Volkswagen ID.4 AWD Pro S Review

Volkswagen ID.4 AWD Pro S Review


  • Good range and power
  • Wide open interior
  • Improved performance


  • Over-reliance on touch surfaces
  • Monotone interior design
  • Overly conservative stability control


The ID.4’s second act proves Volkswagen means business when it comes to EVs

It’s always interesting to watch cars as they evolve on the market. Some stay stagnant before they eventually just sort of fade away. Others, usually products deemed to be of particular significance by their respective manufacturers, see significant updates and improvements over the course of their lives.

As part of the opening salvo of Volkswagen’s EV onslaught on the global market, the ID.4 is certainly a significant car, one that landed to satisfying but hardly glowing reviews. The next step, the Pro S, is here to add a little more: more range, specifically, but more performance and more responsiveness, too. Is it enough to elevate the perspective of this humble EV?


Visually, not a lot has changed about the ID.4 from the initial version that premiered in late 2020, released to international markets in the following year. It’s the same, tall, upright, deceptively large shape — offering similar cargo capacity to the larger Tiguan SUV.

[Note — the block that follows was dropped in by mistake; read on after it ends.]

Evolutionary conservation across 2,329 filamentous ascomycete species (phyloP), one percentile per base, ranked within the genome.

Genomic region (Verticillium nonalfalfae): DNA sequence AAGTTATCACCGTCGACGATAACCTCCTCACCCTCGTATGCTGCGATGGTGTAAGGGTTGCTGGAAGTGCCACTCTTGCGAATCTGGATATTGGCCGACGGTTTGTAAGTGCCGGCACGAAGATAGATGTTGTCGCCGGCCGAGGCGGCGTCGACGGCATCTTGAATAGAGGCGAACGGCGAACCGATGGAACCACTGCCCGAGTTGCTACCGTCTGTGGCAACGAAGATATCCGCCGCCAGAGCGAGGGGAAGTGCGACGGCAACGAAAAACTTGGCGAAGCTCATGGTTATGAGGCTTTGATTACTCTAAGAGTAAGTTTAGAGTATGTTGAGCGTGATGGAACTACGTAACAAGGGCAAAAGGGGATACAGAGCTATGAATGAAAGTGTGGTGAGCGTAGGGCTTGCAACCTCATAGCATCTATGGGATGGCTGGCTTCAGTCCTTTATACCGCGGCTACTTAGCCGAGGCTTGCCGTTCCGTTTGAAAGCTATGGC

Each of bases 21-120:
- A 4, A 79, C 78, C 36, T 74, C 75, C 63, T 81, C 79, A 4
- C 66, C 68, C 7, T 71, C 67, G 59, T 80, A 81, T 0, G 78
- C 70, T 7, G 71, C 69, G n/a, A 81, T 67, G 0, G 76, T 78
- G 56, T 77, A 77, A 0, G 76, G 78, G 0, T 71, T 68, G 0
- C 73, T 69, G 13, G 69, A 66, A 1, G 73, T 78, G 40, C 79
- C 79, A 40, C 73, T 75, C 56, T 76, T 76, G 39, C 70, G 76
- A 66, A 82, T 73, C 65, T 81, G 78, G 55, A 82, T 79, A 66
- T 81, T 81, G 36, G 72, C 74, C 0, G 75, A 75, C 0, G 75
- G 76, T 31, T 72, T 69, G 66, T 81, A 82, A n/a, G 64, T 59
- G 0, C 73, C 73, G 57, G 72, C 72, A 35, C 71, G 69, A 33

The biggest change is hidden in the floor of the thing: a larger, 82-kilowatt-hour battery pack that pushes the AWD Pro S flavor of the ID.4 a total of 255 miles on the EPA test cycle. That’s 46 more miles than the rear-wheel-drive ID.4 Standard model can manage.

The AWD PRo S quicker, too, much quicker, with 295 horsepower and an estimated 0 – 60 mph time of 5.8 seconds. That’s enough to make it feel like a completely different machine from the generally sedate and calm but comfortable and competent ID.4 Standard.

The overall body shape is still the same, still somewhat shapely but largely anonymous. However, on the Pro S, the creased flares on the rear fenders seem a little more purposeful, somehow. Perhaps it’s just the knowledge that this one has more power to fill them.

On the inside, the story hasn’t changed much. The AWD Pro S you see here was configured with the Galaxy interior (a.k.a. “black”), which adds a bit of a low-rent feel to things. I much prefer the look of the white interior, but that’s not going to fit into everyone’s lifestyle. It’s a shame there isn’t some in-between option that offers both personality and durability.

Only a splash of silver-painted plastic across the center of the dash breaks up the darkness in here, matched by silver handles and three lines of contrasting stitching on each door. Everything else just falls into a sea of dark and darker.

I don’t love the tones, but the materials are generally good, soft-touch plastics and vegan leathers feel good to the hand, and while there’s the obligatory glossy piano black section too, that’s limited, just surrounding the arm rest and generously sized center console.